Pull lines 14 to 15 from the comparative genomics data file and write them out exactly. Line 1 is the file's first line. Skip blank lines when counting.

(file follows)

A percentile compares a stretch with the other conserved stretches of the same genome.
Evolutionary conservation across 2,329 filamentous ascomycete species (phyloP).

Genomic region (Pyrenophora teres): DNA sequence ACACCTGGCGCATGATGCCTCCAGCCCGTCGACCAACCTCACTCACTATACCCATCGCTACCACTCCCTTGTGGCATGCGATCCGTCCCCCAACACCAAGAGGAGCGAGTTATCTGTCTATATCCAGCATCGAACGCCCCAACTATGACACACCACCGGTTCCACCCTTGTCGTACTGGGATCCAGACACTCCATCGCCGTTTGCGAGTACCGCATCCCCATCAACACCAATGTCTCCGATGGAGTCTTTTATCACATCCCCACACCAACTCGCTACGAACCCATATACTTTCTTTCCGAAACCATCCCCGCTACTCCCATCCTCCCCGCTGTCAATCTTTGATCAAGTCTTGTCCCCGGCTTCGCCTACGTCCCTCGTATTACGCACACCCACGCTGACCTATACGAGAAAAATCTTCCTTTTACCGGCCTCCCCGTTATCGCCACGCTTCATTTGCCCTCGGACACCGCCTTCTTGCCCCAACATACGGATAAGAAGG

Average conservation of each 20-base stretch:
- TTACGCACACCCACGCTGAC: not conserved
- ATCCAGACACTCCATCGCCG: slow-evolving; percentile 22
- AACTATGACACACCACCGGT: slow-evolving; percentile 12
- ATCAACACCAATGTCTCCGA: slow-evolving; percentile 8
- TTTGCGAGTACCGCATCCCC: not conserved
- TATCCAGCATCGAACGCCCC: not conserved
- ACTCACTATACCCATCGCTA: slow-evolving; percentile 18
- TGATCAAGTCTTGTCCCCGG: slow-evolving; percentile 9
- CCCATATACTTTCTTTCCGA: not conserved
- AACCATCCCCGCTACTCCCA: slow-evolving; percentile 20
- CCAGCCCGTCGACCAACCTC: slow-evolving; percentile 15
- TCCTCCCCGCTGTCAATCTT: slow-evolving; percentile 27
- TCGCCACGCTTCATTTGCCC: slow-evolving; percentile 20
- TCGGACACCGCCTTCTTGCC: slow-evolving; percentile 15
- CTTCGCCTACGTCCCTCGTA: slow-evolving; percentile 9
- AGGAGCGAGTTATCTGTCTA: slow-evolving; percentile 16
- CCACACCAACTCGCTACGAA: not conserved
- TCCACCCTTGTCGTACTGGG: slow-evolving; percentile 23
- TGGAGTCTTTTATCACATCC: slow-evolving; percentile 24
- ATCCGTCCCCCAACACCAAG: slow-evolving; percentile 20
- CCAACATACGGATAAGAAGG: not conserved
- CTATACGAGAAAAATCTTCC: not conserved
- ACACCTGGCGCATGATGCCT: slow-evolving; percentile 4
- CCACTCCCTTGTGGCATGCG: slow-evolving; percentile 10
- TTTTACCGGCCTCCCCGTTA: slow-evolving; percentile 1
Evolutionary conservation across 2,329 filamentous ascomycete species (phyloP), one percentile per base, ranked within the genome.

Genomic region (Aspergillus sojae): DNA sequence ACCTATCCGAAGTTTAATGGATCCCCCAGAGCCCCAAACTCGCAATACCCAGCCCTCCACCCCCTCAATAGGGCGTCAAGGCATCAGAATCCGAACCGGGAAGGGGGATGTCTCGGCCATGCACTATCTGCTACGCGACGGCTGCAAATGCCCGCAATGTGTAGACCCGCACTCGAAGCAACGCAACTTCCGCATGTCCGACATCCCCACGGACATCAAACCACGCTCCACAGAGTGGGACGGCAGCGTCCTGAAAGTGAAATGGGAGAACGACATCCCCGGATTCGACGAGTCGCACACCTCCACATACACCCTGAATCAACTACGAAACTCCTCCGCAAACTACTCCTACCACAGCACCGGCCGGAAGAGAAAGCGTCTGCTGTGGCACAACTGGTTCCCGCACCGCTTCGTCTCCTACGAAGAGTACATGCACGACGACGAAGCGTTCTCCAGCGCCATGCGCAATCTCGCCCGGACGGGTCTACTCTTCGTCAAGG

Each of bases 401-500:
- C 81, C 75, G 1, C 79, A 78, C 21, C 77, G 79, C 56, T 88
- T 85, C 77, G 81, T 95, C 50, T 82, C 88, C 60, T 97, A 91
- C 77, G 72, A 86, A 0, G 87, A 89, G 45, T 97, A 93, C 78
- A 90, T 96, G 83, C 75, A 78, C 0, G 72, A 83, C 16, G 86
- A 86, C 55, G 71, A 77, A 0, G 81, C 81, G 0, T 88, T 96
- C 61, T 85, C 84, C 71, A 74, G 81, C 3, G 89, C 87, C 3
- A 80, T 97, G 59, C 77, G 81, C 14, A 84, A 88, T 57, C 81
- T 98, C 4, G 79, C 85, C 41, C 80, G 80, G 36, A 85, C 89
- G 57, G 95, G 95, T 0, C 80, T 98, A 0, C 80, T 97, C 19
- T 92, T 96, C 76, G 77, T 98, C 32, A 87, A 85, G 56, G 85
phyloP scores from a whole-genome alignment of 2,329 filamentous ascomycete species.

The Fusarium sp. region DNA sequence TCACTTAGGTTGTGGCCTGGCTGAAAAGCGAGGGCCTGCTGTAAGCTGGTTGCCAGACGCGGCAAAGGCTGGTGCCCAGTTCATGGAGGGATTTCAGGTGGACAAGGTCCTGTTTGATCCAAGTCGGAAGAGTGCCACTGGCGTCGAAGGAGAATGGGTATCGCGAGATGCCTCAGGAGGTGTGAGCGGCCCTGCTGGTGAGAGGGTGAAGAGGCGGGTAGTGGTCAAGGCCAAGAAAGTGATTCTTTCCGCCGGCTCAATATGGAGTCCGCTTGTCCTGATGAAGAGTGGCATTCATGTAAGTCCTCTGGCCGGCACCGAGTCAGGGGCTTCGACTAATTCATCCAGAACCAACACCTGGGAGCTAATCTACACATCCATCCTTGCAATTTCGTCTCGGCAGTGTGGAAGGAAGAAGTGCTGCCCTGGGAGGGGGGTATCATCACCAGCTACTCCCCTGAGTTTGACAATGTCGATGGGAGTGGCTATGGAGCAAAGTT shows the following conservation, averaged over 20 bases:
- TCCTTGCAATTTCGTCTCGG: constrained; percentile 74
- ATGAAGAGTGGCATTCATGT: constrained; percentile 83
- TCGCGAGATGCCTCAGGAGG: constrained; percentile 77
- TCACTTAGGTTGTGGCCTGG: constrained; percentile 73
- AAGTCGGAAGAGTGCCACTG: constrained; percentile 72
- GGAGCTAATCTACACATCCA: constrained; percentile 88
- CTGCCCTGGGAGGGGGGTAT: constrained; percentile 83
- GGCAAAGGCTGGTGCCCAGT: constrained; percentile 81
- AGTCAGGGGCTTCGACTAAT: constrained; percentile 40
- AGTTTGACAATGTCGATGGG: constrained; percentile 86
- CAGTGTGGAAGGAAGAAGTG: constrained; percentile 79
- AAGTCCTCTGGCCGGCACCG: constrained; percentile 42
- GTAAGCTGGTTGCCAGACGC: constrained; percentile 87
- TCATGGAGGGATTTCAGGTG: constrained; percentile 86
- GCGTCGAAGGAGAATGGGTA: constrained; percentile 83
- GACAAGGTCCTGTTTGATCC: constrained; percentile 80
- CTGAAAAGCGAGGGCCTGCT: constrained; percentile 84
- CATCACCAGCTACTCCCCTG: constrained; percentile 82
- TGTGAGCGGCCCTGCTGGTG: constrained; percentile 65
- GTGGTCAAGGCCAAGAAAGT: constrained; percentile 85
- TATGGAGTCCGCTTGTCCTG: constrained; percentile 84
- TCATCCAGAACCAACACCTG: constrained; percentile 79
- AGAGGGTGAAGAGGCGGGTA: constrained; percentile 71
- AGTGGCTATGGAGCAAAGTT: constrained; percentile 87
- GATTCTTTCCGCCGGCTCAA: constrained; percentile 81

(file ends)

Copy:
- AACCATCCCCGCTACTCCCA: slow-evolving; percentile 20
- CCAGCCCGTCGACCAACCTC: slow-evolving; percentile 15